Joan Didion has always been one of my favorite writers because I’ve always so easily found myself in much of what she’s written. The following quote being a good example of that:
I write entirely to find out what I’m thinking, what I’m looking at, what I see and what it means. What I want and what I fear.
Most writers don’t sit down knowing what they’re going to write. They write to figure it out. And in doing so hope to achieve some kind of forward momentum, however small. Each attempt at writing is a step on the path of discovery and clarity.
But there is also another reason I am a fan of Didion’s. Because of one specific idea she wrote in a New York Times Book Review in 1976. She writes,
In many ways writing is the act of saying I, of imposing oneself upon other people, of saying listen to me, see it my way, change your mind. It’s an aggressive, even a hostile act. You can disguise its qualifiers and tentative subjunctives, with ellipses and evasions—with the whole manner of intimating rather than claiming, of alluding rather than stating—but there’s no getting around the fact that setting words on paper is the tactic of a secret bully, an invasion, an imposition of the writer’s sensibility on the reader’s most private space.
I’m pretty sure that truer words have never been put to paper. And I’m pretty sure that what I wrote earlier this week demonstrated this idea in a truly epic fashion.
There are many ways to gauge the quality of a piece of writing. By how many people read it. By how many people were moved by it. By how many people were angered by it. By its originality or clarity.
But perhaps the simplest way to measure the quality of a piece of writing is by how the writer feels after writing it. And when I apply that barometer to the blog post I wrote earlier this week, I can confidently say that it’s probably the worst piece of writing I’ve produced to date.
I certainly stand by what I wrote, but the fact remains that I regret writing it. And I have regretted it since the second I clicked “Publish.” For lack of a better description, I’ve felt like I needed a shower ever since I wrote it. Publishing it should have provided me with a sense of release, a sense of purpose and a sense of closure, at least for that small moment in time. But it did not. Which means I may have needed to write it, but it should never have been shared publicly.
Because the fact of the matter is that we do desperately need more critical literacy in the field of animal welfare. We need to find ways to create critical consumers of information who produce and process information for what it is, rather than blindly clicking Like or Share or Commenting, and tossing up a Facebook post based on emotion and ego. I’m as guilty of this as anybody. We’ve all made these mistakes, and we continue to make them.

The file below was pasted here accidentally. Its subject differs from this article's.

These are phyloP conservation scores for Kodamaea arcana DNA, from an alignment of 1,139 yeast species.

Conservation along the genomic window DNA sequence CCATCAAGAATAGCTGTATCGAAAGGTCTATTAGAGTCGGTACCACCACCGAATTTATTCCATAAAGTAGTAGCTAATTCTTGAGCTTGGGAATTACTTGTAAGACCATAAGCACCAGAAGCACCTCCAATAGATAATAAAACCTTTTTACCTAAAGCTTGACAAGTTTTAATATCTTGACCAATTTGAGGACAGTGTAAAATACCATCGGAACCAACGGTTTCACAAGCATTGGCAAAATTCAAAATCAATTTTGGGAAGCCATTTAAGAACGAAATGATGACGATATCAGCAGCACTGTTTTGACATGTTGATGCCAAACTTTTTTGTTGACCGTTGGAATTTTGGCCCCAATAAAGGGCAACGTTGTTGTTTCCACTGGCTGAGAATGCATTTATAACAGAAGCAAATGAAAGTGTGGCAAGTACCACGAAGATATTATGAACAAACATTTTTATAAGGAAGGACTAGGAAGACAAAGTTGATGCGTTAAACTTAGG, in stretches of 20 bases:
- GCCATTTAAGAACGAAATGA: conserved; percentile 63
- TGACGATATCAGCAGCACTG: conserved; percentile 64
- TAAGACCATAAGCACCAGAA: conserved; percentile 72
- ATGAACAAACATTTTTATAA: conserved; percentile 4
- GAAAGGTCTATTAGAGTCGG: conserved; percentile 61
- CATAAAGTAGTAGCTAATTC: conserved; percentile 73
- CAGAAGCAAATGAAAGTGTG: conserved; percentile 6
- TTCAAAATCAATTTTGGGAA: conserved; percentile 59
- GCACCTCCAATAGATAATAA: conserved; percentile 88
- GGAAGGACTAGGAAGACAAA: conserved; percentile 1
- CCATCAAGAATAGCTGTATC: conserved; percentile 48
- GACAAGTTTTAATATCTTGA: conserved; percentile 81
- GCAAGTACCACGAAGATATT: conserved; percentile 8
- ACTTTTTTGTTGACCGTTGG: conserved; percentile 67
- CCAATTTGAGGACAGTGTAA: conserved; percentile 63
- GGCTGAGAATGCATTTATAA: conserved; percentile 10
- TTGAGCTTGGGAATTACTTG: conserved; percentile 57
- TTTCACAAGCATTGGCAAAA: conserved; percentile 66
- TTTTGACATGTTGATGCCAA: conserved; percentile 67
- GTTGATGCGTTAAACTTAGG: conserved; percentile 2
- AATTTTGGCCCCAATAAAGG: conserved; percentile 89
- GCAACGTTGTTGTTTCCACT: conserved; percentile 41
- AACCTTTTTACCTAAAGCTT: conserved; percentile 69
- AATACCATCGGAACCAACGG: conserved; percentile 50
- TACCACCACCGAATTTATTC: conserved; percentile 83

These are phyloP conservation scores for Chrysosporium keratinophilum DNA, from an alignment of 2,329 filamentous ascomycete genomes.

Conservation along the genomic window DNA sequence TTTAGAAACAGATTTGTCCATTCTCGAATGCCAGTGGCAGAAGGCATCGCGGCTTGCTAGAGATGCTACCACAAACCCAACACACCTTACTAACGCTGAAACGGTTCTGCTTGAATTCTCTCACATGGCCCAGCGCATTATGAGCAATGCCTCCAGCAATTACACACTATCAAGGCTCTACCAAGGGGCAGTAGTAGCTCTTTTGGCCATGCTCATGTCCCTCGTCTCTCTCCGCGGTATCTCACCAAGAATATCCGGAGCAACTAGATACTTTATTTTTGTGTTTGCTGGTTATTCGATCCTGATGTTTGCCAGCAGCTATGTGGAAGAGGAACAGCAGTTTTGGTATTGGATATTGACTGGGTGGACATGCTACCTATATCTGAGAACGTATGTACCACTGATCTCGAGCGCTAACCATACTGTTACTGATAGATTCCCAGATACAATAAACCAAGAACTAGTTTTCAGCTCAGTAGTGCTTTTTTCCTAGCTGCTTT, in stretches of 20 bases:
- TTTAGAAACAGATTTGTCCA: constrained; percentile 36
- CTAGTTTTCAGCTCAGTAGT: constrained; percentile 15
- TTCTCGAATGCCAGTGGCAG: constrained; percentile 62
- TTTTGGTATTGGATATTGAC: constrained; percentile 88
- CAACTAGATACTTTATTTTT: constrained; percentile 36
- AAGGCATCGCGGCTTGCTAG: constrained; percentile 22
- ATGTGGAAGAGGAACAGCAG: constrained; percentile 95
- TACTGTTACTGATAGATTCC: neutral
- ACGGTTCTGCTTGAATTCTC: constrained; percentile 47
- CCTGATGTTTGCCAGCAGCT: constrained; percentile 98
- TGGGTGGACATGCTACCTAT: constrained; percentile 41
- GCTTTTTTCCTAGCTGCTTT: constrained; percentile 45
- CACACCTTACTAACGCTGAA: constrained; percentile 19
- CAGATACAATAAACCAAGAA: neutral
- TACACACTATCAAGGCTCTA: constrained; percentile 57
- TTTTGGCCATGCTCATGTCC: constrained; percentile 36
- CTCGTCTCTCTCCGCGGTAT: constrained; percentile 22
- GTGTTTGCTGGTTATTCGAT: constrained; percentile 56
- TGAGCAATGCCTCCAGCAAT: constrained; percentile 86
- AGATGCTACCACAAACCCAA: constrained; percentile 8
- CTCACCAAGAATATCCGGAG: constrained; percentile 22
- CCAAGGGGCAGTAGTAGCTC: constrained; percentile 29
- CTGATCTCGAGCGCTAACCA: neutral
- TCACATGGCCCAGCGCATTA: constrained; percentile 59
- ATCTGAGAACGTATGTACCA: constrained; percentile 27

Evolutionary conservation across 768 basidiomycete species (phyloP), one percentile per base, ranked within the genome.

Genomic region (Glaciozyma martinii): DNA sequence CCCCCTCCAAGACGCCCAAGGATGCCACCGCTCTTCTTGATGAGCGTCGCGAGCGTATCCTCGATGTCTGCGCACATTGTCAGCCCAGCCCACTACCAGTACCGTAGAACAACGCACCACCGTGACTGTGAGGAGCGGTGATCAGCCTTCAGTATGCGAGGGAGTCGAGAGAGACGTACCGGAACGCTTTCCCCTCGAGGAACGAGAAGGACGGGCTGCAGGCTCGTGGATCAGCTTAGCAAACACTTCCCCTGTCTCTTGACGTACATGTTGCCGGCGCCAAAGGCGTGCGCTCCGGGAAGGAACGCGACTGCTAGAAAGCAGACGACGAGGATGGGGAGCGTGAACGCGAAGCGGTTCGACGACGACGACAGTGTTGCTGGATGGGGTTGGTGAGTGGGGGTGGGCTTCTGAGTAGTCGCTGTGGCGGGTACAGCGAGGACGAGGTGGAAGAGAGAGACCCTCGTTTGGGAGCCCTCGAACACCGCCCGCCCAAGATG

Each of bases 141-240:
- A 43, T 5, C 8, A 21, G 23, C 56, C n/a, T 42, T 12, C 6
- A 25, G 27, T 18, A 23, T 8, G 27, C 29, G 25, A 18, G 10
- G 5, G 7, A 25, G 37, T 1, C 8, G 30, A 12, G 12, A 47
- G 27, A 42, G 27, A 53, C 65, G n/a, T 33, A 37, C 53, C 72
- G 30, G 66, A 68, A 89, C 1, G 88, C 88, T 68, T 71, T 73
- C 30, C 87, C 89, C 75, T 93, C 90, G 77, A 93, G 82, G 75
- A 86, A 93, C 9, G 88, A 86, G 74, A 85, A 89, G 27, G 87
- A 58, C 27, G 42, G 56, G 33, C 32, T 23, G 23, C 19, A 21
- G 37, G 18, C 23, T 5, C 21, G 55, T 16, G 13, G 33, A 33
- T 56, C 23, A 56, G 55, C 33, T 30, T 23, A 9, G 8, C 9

But my post did two things, neither of which I am likely to live down anytime soon: 1) It caused additional grief in a space where there was already plenty of grief to be had, and 2) It wasted a golden opportunity to add something productive to the conversation, and to really dig into how we might help our field develop some of those critical reading and thinking skills.
I could have done justice to the issue of language and how we frame particular ideas for others using any number of other appropriate texts. The recent Esquire article on pit bulls, for example, would have been a great one to use since it may actually be one of the more counterproductive texts ever written on pit bulls.
But instead, I chose to tackle the issue using the most radioactive example of text I could find, because I was angry. I chose to fight fire with fire and managed to burn down half the neighborhood in doing so.
One person who read what I wrote actually made the comment that they “kept reading and reading trying to find the spot where I would say which camp I was in” and that they were disappointed that I never did. That is perhaps another major indicator of what a poor piece of writing this really was: That one of my readers so profoundly failed to understand what it was that I wrote.
The definition of a bad reader is someone who reads through a text, never actually comprehending anything in it or the piece as a whole, because they’re too busy looking for information in that writing to reaffirm their own beliefs. I used to do that as a reader. And once I stopped doing it, a whole new world of nuance, complexity and discovery unfolded before me. A world that allowed me to embrace the gray, and stop boiling everything down to black and white.
It was really unfortunate the way BAD RAP chose to frame that post last week, and I can’t say I’m interested in following them on this new path they’re on. But the way I chose to respond to it this week was even more unfortunate. And no matter how many times I click my heels and hug my dog, there’s no going back on such a monumentally unfortunate decision.
What I wrote was, as Didion puts it, a hostile act. And all I can do at this point is keep writing, and hope that I find a way to be smarter and more productive in doing so.